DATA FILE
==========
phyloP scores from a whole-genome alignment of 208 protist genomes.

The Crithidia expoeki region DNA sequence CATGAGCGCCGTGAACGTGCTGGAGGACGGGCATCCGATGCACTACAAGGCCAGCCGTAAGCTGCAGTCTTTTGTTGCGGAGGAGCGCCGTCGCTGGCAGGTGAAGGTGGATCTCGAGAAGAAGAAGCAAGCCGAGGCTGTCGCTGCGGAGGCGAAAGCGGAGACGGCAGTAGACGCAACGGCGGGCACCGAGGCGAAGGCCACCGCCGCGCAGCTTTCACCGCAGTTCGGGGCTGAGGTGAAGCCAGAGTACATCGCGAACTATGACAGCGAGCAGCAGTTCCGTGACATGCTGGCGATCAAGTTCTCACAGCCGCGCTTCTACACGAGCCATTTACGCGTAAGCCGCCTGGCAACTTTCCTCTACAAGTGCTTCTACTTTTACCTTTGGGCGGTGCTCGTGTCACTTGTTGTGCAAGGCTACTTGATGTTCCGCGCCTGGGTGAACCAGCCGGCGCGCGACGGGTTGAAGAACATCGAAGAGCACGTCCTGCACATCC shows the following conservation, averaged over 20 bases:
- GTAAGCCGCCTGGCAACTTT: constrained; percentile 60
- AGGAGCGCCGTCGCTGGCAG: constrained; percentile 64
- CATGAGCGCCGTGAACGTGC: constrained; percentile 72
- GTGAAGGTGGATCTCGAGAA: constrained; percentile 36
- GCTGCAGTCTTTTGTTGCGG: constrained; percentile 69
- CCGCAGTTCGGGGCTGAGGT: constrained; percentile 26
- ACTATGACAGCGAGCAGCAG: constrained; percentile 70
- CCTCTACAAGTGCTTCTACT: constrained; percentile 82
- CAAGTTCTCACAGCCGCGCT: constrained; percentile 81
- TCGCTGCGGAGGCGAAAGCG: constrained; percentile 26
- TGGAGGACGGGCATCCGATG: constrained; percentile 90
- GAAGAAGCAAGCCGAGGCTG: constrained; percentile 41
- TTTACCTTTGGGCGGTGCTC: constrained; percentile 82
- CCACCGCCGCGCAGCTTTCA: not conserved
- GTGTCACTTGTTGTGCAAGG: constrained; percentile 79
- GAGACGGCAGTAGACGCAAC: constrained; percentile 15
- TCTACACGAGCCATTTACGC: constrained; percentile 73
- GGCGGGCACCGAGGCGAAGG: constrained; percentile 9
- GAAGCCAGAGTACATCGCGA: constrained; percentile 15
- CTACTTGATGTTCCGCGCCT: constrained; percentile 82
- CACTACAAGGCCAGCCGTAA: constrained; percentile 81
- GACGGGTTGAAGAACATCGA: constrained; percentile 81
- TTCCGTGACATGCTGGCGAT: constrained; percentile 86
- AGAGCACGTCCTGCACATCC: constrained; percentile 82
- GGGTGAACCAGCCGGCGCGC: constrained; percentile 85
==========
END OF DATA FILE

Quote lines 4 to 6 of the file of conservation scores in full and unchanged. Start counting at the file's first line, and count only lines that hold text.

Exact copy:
- AGGAGCGCCGTCGCTGGCAG: constrained; percentile 64
- CATGAGCGCCGTGAACGTGC: constrained; percentile 72
- GTGAAGGTGGATCTCGAGAA: constrained; percentile 36